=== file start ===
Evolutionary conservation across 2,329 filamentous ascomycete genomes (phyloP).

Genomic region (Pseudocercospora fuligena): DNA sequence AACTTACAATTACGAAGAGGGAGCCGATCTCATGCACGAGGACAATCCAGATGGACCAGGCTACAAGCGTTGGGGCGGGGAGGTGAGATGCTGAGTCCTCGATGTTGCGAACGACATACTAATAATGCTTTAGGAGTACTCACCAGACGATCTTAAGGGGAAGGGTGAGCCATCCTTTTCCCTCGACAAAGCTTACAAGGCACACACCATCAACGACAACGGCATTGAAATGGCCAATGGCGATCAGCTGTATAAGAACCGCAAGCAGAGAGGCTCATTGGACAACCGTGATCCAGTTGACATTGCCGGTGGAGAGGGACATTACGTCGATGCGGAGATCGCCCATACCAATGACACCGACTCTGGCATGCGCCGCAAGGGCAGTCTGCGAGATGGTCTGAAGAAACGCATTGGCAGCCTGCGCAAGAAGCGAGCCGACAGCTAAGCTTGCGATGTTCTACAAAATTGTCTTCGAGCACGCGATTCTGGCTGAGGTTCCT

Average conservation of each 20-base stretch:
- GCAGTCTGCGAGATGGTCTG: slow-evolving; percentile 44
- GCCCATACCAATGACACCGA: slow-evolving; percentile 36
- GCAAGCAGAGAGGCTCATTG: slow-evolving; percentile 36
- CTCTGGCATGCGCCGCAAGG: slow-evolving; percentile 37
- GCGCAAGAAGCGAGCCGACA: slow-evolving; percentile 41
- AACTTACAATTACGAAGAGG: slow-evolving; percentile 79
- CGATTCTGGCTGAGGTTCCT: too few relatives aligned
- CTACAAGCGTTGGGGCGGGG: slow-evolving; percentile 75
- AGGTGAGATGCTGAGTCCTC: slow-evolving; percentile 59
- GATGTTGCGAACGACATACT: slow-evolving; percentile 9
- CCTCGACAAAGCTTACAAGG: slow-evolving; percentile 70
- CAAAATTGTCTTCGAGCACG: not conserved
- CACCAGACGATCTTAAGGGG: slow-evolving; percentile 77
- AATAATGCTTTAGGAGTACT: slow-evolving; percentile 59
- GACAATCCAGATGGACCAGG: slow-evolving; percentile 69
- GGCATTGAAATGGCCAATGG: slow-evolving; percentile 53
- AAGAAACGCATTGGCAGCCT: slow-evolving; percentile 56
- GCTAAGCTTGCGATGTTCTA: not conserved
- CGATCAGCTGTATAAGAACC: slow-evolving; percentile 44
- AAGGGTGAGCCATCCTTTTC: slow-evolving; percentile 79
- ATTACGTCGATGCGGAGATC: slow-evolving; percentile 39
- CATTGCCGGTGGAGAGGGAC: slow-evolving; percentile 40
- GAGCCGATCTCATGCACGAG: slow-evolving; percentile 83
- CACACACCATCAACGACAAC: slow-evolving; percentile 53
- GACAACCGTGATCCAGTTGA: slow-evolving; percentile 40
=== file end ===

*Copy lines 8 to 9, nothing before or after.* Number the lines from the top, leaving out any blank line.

- GCGCAAGAAGCGAGCCGACA: slow-evolving; percentile 41
- AACTTACAATTACGAAGAGG: slow-evolving; percentile 79